Cooling attire being fashioned for sore baby boomers

Coolture vest on a gardener.

Coolture is marketing its products, including the vest above, to baby boomers. Credit: Coolture.

Assisted by University at Buffalo research, Coolture seeks to expand beyond the medical device market

By Grove Potter

Release Date: July 28, 2017 This content is archived.

Luanne DiBernardo.

Luanne DiBernardo

“People who have had knee surgery are required to ice their knees throughout the day. This will allow them to cool on the go. ”
Luanne DiBernardo , CEO

BUFFALO, N.Y. — When Luanne DiBernardo launched her company that made vests to help keep multiple sclerosis patients cool, she was reacting to the difficulty her brother faced with his MS.

Himself a clothes designer, Van DiBernardo helped fashion a vest that looked good, and more importantly, cooled those who wore it. As with most new companies, that start eight years ago launched an evolutionary process that now is yielding a range of products for different markets.

The tiny company called Coolture is now aiming squarely at the aging baby boomer market, the giant demographic of wounded weekend warriors with sore knees and shoulders. While still serving the medical market, the company sees potential growth in orthopedic therapeutic cooling in this aging population.

A knee sleeve that holds small cooling packets, and a similar shoulder sleeve are in the works, to go along with the cooling vest, headband and glove the company now makes.

“People who have had knee surgery are required to ice their knees throughout the day. This will allow them to cool on the go,” said Luanne DiBernardo, CEO of Coolture. she said.

The therapeutic value of icing an injury has been proven, including the extreme case in 2007 of Buffalo Bills tight end Kevin Everett, who suffered a broken neck and was immediately cooled in a type of hypothermia therapy. After successful surgery, he was able to walk again.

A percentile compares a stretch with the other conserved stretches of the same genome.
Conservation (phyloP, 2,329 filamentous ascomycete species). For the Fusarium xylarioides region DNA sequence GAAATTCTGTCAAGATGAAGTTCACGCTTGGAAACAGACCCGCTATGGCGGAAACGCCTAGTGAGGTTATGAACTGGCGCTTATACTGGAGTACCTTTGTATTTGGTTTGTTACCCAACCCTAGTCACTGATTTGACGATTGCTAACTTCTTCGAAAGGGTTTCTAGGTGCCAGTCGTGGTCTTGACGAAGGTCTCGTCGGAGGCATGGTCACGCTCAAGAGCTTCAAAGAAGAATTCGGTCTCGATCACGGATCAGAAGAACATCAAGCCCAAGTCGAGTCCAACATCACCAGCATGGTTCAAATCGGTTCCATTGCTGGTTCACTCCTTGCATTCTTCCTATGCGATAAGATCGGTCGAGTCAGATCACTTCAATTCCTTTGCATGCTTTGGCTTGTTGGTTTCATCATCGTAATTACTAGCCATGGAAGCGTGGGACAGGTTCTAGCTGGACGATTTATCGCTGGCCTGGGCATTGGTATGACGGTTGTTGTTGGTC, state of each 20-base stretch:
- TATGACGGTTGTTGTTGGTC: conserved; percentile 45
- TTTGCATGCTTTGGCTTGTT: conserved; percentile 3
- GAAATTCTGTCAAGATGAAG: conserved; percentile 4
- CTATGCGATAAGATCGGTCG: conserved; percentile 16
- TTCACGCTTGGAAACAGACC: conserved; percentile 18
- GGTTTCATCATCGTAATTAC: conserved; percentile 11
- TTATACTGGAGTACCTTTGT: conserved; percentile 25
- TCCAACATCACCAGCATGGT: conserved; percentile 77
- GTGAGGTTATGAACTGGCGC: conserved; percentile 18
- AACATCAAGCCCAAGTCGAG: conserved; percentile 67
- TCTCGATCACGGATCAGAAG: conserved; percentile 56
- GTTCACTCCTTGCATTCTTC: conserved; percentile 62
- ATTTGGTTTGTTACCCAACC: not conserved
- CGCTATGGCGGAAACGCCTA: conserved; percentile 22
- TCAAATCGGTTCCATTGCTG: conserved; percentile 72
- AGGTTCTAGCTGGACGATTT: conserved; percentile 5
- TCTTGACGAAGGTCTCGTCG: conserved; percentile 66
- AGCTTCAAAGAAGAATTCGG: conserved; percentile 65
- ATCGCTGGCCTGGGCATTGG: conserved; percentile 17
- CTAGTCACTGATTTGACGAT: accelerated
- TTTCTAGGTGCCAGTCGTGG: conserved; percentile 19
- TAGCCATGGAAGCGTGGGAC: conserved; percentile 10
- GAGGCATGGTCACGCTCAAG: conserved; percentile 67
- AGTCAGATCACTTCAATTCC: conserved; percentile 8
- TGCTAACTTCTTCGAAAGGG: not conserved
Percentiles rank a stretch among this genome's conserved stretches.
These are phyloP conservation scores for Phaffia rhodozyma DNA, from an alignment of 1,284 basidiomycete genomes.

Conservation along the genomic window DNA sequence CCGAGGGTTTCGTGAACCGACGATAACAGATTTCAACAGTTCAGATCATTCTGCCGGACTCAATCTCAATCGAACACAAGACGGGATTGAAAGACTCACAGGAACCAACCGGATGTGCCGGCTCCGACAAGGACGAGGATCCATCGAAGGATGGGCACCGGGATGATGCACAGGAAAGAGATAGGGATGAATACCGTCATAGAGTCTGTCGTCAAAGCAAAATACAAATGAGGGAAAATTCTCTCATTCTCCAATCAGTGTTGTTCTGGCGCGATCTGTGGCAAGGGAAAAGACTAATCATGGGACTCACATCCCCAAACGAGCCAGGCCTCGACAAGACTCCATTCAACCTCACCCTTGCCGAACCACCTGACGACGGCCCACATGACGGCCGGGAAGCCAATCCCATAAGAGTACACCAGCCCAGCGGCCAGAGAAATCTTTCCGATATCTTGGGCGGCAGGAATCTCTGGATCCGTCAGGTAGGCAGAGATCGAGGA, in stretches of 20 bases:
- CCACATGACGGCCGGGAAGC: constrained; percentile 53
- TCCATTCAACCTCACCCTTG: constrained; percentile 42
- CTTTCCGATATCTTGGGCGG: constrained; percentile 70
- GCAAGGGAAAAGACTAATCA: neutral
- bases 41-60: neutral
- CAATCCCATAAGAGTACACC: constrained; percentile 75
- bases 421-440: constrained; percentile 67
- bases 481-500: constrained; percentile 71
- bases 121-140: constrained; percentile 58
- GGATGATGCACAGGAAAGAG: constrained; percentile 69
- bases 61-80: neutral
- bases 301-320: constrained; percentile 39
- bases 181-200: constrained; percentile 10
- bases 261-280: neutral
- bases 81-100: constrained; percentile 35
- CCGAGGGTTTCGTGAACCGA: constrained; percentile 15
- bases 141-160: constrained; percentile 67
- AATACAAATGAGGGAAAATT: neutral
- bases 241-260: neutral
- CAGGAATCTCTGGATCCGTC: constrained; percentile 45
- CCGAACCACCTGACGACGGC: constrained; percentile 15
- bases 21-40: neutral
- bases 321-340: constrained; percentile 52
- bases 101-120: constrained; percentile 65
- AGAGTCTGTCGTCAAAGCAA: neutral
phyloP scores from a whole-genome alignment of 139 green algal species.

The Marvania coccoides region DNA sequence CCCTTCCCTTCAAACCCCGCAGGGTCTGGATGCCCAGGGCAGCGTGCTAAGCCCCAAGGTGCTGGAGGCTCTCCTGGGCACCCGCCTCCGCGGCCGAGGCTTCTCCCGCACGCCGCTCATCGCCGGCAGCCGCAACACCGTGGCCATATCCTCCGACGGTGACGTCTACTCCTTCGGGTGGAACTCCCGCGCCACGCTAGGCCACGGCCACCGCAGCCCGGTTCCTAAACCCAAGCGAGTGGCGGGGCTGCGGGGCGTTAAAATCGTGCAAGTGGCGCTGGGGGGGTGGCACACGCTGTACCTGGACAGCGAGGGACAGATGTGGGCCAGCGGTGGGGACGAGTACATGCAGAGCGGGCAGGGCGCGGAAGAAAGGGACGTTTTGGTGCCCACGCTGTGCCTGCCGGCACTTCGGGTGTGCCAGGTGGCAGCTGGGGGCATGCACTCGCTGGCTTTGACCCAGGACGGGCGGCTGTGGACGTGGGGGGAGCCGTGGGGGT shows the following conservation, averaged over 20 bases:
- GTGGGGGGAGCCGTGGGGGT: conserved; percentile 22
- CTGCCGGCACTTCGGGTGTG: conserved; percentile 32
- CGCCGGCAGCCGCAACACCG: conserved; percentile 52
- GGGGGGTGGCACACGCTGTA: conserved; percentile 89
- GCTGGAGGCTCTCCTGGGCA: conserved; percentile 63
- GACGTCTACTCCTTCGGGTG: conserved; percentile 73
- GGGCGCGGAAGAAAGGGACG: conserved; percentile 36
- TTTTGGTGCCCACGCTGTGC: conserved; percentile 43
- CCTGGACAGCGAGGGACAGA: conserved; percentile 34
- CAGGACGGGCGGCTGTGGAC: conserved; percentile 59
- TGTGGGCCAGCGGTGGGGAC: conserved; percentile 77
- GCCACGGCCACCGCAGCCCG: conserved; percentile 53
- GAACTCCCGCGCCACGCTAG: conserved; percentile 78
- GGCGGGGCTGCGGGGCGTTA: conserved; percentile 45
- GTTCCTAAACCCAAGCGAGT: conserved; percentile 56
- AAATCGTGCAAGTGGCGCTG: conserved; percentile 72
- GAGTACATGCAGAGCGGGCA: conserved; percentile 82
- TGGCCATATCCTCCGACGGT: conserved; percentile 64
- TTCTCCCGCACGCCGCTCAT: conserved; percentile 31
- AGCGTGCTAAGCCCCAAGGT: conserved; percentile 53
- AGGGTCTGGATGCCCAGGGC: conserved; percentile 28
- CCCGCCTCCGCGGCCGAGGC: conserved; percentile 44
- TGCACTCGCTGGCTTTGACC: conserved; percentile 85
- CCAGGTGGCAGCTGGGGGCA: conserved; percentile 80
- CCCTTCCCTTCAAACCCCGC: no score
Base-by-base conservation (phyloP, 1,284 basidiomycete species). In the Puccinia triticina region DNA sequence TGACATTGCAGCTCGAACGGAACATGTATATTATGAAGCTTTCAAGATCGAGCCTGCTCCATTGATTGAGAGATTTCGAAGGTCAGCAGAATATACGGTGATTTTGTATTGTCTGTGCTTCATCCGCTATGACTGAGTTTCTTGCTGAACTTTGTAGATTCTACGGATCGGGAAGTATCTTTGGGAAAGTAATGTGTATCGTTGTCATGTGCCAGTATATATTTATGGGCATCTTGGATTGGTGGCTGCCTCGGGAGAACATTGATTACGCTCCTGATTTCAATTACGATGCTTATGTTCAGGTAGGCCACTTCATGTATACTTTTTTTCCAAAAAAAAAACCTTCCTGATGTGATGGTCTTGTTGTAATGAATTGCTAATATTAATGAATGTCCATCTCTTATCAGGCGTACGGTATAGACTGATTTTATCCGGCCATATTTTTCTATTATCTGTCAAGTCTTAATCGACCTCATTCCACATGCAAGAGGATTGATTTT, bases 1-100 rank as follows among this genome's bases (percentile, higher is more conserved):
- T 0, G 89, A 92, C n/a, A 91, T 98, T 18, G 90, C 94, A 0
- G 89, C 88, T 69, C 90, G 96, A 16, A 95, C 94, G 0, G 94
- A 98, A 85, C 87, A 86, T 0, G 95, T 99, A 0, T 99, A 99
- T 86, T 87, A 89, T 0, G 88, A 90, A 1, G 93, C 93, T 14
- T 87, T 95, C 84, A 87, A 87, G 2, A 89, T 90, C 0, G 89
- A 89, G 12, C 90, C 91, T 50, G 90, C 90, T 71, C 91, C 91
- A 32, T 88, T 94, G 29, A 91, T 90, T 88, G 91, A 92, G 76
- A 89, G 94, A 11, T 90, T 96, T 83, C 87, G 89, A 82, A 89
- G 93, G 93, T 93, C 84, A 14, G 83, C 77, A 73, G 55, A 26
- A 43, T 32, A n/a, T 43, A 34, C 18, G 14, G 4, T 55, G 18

For weekend warriors, simply icing sore knees or sprains can reduce inflammation and promote healing.

Coolture recently received a strong endorsement from a Coast Guard commander in Savannah, Georgia, who had his station test 11 different cooling vests. “Your Coolture cooling vest was the hands down top pick at our unit, the Marine Safety Unit, as well as the Cutter Tarpon,” Lt. Commander James Fenno told DiBernardo in a letter. Men in the Coast Guard hangars sometimes work in 140-degree heat, he said.

The cooling vest was tested at the University at Buffalo in experiments funded by the UB Center for Advanced Biomedical and Bioengineering Technology (UB CAT) and overseen by Nadine Fisher, EdD, director of the Rehabilitation Physiology Laboratory in UB's Department of Rehabilitation Science in the School of Public Health and Health Professions.

Fenno ordered 40 of the $249 cooling vests after the test, and recommended them to other Coast Guard stations in hot climates.

“The crews were very complimentary about the elastic fabric and how it held the cooling packs to their torso. We also liked the almost-articulated way in which your cooling packs molded against the body,” he said.

As a newly registered woman-owned business, DiBernardo has contracted with a medical device distributor to expand Coolture’s reach into government contracts.

She also sets up displays at regional athletic events to sell the cooling headbands

At a recent lacrosse tournament she sold more than 200 of the $20 bands.

“People just love them,” she said. “Nike validated cooling at the Beijing Olympics, citing improved performance when core body temperature was lowered. Even watching a game in hot weather is more comfortable.”

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